How can you expect a house to stand without its foundation? You really can’t. The same principle applies to the process of songwriting and the role of the rhythm guitarist.
Without a foundation from a solid chord sequence, even if it’s expressed in secret, there wouldn’t be anything to guide a song’s progression and anchor down all its fluttering melodies. If a song lacks this necessary structure for the creation of riffs and repetition, it might not hold up as well as others that do. When those hurricane force winds of criticism descend upon it, hopefully it has enough support to not topple over onto its neighbor’s fence.
Naturally, the purest example of assuring chord structure is bolstered belongs to the role of the rhythm guitarist. Whether it’s a designated band role or simply a playing style, rhythm guitarists almost exclusively strum the song’s unabridged chord progression behind the lead guitarists’ melodies and the bassist’s often-wavering undercurrents. For this reason, they act as a crucial part of an artist or act’s intended sound, unless the intended sound is something unusually sparse along the lines ofPete Seeger.
But this musical role is also a loveless one.
Columnist Luke Furman discusses what characteristics to look for to gauge the quality or illusion of quality music holds.
If you don’t think so, then how many rhythm guitarists can you name? And, hard mode, how many rhythm guitarist can you name who are not also lead singers? For reference, that eliminates Chuck Berry, George Harrison, Joan Jett, Glenn Frey, Bob Marley and Dave Grohl.
So, unless they’re in an über-famous group or contribute vocals, sole rhythm guitarists’ names seldomly rise to prominence of the household variety. But that’s not their fault.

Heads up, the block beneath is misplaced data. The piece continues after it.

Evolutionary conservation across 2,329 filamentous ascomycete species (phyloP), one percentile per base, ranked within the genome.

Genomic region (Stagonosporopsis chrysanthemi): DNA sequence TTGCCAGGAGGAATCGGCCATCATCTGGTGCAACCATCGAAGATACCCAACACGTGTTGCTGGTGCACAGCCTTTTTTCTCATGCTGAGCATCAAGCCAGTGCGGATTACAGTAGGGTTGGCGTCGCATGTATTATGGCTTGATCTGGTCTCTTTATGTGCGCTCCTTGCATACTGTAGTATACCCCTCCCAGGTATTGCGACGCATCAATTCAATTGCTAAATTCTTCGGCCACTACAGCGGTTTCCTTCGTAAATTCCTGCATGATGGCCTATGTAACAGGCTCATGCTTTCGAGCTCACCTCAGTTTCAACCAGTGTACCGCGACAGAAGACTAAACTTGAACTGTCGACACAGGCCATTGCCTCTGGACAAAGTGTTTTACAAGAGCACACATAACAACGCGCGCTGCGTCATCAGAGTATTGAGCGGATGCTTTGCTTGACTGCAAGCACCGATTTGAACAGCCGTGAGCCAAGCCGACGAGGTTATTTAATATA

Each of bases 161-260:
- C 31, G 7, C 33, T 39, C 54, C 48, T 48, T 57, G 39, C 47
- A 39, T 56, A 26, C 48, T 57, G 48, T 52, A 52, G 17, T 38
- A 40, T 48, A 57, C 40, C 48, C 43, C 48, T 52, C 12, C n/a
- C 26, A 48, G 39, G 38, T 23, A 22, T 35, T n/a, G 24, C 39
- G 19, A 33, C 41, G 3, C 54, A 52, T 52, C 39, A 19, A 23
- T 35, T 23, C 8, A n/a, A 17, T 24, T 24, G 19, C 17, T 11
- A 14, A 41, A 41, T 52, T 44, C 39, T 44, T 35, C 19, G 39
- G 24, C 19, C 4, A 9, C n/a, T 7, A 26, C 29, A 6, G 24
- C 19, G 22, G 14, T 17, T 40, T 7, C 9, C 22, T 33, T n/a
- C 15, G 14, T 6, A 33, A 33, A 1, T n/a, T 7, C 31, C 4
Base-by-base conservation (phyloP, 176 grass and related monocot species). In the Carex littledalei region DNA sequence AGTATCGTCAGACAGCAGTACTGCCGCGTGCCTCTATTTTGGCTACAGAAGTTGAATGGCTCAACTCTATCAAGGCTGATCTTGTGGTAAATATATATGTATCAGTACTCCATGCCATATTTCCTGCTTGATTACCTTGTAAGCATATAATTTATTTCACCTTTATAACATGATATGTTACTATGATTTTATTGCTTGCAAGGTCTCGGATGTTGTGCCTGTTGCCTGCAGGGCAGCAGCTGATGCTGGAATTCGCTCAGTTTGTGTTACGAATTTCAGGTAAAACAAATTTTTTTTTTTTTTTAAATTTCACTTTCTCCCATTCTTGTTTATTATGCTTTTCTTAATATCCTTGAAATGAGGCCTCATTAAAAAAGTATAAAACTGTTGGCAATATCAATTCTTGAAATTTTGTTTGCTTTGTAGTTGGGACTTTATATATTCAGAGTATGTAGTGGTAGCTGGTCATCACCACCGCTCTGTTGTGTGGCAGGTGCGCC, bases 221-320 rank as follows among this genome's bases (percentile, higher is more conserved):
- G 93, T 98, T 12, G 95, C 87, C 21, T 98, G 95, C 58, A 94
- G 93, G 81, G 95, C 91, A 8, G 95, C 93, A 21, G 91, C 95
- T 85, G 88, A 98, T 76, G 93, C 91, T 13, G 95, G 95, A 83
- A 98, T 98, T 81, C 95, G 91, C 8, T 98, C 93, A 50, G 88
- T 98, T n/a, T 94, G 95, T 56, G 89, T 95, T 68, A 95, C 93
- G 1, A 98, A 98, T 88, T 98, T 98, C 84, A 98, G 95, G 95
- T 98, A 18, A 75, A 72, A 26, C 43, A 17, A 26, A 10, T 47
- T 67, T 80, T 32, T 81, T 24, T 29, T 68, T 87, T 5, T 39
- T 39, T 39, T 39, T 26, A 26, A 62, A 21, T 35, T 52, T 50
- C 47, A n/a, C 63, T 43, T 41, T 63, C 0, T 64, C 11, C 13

Their role allows them to fill in the frequency gaps between the bass, drums and leads, which is important enough that it doesn’t require conscious recognition. Perhaps it is then the most selfless role in music.
Some rhythm guitarists who have achieved fame of their own include Keith Richards, whose rhythmic playing functions doubly as a lead, Izzy Stradlin of Guns ‘N’ Roses and Stone Gossard of Pearl Jam, but the majority of solely rhythm guitarists remain unsung for their seemingly passive contributions whether live or in the studio.
Keyboardists, whose support role serves a similar, if not the same, purpose of providing dense structural padding, share an equal level of anonymity. Except for legendary players such as Ray Manzarek of The Doors and Richard Wright of Pink Floyd, along with the previous examples, musicians in sound-spectrum support roles seem to pass by unnoticed and unthanked.
But ultimately, fame doesn’t really matter as long as you’re doing your job.
Without the sonic layering rhythm guitar provides, we might not become as immersed in the textures and timbres of songs as we so often do. The importance of the role essentially boils down to one of those cases where, in the words of 80s glam-metal band Cinderella, you don’t know what you got ’til it’s gone.
So to all the rhythm guitarists out there, I thank you for your work. You keep a lot of houses from crumbling into ruin.
Luke Furman is a sophomore studying journalism and a reporter for The Post. Do you have a favorite rhythm guitarist? Tweet him @LukeFurmanOU or email him at firstname.lastname@example.org.